25.5 Code Alignment

Alignment is the process of adjusting whitespace in a sequence of lines in the region such that in all lines certain parts begin at the same column. This is usually something you do to enhance readability of a piece of text or code. The classic example is aligning a series of assignments in C-like programming languages:

int a = 1;
short foo = 2;
double blah = 4;

is commonly aligned to:

int    a    = 1;
short  foo  = 2;
double blah = 4;

You can use the command M-x align to align lines in the current region. This command knows about common alignment patterns across many markup and programming languages. It encodes these patterns as a set of alignment rules, that say how to align different kinds of text in different contexts.

The user option align-rules-list says which alignment rules M-x align should consult. The value of this option is a list with elements describing alignment rules. Each element is a cons cell (title . attributes), where title is the name of the alignment rule as a symbol, and attributes is a list of rule attributes that define when the rule should apply and how it partitions and aligns lines. Each rule attribute is a cons cell (attribute . value), where attribute is the name of attribute and value is its value. The only required attribute is regexp, whose value is a regular expression with sub-expressions matching the parts of each line where M-x align should expand or contract whitespace (see Backslash in Regular Expressions). See the documentation string of align-rules-list (C-h v align-rules-list RET) for a full description of possible alignment rule attributes. By default, this option is set to a long list of alignment rules for many languages that Emacs supports. The default rules use the modes rule attribute to specify major modes in which M-x align should apply them. Major modes can also override align-rules-list by setting the buffer-local variable align-mode-rules-list to a non-nil list of alignment rules. When align-mode-rules-list is non-nil, M-x align consults it instead of align-rules-list.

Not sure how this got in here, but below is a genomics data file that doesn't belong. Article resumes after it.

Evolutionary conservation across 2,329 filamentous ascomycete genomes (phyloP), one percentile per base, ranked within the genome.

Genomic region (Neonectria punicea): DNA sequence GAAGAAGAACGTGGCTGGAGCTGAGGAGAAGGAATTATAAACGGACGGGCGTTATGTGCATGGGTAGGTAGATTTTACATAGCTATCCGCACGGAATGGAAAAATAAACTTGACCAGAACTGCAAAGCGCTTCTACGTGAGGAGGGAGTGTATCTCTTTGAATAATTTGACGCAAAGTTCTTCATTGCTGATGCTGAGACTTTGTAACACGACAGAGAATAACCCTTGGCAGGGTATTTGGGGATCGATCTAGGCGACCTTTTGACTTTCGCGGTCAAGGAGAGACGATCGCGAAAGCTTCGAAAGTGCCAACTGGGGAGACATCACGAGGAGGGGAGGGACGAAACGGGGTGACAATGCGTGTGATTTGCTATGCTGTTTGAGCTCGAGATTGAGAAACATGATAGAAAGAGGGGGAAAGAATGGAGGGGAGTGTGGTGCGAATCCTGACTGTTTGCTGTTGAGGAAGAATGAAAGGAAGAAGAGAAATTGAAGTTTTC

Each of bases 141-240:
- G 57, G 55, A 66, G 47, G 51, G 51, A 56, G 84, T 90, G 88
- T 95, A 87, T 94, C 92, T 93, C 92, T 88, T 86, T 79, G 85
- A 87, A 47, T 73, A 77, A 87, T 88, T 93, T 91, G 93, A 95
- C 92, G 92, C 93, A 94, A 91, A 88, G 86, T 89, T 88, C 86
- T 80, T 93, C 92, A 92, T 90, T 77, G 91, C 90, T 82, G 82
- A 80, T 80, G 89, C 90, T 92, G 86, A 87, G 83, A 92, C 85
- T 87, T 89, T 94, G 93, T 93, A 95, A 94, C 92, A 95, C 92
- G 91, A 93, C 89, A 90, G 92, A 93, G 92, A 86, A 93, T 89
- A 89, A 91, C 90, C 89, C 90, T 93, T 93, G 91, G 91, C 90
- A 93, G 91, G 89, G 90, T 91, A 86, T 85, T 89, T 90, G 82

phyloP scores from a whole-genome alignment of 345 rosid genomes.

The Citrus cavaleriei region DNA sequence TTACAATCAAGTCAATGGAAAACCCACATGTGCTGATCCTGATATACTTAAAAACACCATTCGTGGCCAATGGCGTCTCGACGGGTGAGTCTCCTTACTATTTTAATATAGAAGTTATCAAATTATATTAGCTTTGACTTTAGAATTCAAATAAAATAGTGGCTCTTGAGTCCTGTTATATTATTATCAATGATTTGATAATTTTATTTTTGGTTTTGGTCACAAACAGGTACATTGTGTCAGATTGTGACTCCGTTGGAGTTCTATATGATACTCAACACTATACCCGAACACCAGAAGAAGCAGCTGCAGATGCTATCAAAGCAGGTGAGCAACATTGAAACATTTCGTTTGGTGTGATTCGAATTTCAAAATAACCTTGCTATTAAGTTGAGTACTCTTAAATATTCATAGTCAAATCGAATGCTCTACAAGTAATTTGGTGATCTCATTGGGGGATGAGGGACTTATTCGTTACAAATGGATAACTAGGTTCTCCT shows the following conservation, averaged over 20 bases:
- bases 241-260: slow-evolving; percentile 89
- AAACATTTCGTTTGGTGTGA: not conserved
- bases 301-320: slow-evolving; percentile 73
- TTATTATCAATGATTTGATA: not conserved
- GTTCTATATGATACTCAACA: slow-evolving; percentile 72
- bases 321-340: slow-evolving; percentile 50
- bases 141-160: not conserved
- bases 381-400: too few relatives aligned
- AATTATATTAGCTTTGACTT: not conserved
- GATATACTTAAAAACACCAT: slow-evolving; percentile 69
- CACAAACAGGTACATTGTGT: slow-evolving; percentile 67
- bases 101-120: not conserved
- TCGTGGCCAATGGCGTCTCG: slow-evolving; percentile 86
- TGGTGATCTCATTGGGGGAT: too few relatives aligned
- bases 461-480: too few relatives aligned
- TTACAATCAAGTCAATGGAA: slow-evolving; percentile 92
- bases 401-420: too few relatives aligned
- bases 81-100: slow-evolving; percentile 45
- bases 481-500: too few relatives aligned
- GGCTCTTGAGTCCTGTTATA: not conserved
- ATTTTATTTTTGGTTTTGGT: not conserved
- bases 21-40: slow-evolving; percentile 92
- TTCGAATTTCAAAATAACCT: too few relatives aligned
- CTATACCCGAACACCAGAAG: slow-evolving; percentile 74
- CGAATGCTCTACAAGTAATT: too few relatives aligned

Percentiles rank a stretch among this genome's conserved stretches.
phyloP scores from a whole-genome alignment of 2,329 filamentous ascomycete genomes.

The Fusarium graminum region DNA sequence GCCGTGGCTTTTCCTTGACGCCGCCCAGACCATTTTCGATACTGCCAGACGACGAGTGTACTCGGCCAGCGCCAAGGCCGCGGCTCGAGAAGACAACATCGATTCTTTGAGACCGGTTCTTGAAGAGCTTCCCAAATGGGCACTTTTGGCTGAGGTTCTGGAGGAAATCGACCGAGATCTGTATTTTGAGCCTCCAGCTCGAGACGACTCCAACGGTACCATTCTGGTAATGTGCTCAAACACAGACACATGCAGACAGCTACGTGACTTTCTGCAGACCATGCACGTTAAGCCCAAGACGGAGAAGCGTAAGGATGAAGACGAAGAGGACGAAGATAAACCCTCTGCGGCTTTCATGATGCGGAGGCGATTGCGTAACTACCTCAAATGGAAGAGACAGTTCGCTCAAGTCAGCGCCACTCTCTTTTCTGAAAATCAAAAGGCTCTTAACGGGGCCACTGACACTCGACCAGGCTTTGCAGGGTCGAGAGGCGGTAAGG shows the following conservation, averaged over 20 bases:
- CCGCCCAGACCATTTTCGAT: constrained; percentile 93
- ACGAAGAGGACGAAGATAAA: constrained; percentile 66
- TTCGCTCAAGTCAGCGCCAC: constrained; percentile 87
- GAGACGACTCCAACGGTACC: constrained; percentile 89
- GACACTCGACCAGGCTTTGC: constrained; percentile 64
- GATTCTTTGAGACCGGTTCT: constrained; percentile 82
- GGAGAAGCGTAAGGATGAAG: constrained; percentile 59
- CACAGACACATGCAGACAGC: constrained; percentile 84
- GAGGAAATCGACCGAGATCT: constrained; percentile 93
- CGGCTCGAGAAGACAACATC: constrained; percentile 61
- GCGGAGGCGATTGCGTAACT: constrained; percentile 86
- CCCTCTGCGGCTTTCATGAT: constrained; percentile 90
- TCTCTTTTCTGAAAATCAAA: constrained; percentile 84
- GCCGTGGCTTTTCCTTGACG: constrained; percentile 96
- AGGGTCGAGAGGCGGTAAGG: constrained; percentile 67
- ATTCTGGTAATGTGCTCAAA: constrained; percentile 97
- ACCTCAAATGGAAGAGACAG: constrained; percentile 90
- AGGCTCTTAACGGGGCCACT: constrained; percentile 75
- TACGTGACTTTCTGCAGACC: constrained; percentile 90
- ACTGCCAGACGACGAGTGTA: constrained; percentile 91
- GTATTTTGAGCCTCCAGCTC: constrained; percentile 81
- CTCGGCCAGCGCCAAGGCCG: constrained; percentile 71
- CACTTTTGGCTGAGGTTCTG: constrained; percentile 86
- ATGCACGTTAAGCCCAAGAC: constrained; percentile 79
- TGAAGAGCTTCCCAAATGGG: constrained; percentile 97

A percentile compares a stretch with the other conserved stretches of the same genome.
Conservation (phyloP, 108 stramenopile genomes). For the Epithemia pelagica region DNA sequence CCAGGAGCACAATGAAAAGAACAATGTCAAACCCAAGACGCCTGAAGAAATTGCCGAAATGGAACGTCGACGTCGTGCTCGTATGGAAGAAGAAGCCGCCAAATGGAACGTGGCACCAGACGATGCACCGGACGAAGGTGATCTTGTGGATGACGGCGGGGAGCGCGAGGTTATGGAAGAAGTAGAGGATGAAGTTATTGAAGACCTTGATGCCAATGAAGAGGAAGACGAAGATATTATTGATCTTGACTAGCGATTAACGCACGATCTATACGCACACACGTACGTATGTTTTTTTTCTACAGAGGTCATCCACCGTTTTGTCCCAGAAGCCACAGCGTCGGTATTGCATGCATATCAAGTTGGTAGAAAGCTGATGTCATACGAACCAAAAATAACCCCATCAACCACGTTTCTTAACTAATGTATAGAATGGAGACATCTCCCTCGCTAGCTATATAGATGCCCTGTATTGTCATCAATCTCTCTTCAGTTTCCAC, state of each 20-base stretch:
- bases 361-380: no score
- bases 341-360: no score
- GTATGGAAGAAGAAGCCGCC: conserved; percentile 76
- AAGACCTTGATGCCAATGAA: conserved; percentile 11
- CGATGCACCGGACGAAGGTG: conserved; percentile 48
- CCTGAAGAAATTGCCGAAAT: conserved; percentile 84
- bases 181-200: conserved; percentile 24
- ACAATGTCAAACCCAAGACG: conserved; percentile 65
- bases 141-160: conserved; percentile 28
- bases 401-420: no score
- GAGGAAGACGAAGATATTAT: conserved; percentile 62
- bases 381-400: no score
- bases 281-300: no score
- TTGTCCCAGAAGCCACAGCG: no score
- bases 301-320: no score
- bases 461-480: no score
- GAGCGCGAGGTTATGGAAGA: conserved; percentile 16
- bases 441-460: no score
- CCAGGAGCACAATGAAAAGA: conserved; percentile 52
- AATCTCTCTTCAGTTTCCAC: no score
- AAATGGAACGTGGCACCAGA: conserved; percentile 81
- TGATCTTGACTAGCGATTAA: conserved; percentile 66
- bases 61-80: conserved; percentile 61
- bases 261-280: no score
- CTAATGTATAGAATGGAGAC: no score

Besides alignment rules, M-x align uses another kind of rules called exclusion rules. The exclusion rules say which parts in the region M-x align should not align and instead leave them intact. The user option align-exclude-rules-list specifies these exclusion rules. Similarly to align-rules-list, the value of align-exclude-rules-list is also a list of cons cells that describe the exclusion rules. By default, align-exclude-rules-list includes rules that exclude alignment in quoted strings and comments in Lisp, C and other languages. Beyond the default exclusion rules in align-exclude-rules-list, major modes can define bespoke exclusion rules by setting align-mode-exclude-rules-list to a non-nil list of rules, this overrides align-exclude-rules-list just like align-mode-rules-list overrides align-rules-list.

M-x align splits the region into a series of sections, usually sequences of non-blank lines, and aligns each section according to all matching alignment rule by expanding or contracting stretches of whitespace. M-x align consistently aligns all lines inside a single section, but it may align different sections in the region differently. The user option align-region-separate specifies how M-x align separates the region to sections. This option can be one of the symbols entire, group, or a regular expression. If align-region-separate is entire, Emacs aligns the entire region as a single section. If this option is group, Emacs aligns each group of consecutive non-blank lines in the region as a separate section. If align-region-separate is a regular expression, M-x align scans the region for matches to that regular expression and treats them as section separators. By default align-region-separate is set to a regular expression that matches blank lines and lines that contains only whitespace and a single curly brace (‘{’ or ‘}’). For special cases where regular expressions are not accurate enough, you can also set align-region-separate to a function that says how to separate the region to alignment sections. See the documentation string of align-region-separate for more details. Specific alignment rules can override the value of align-region-separate and define their own section separator by specifying the separate rule attribute.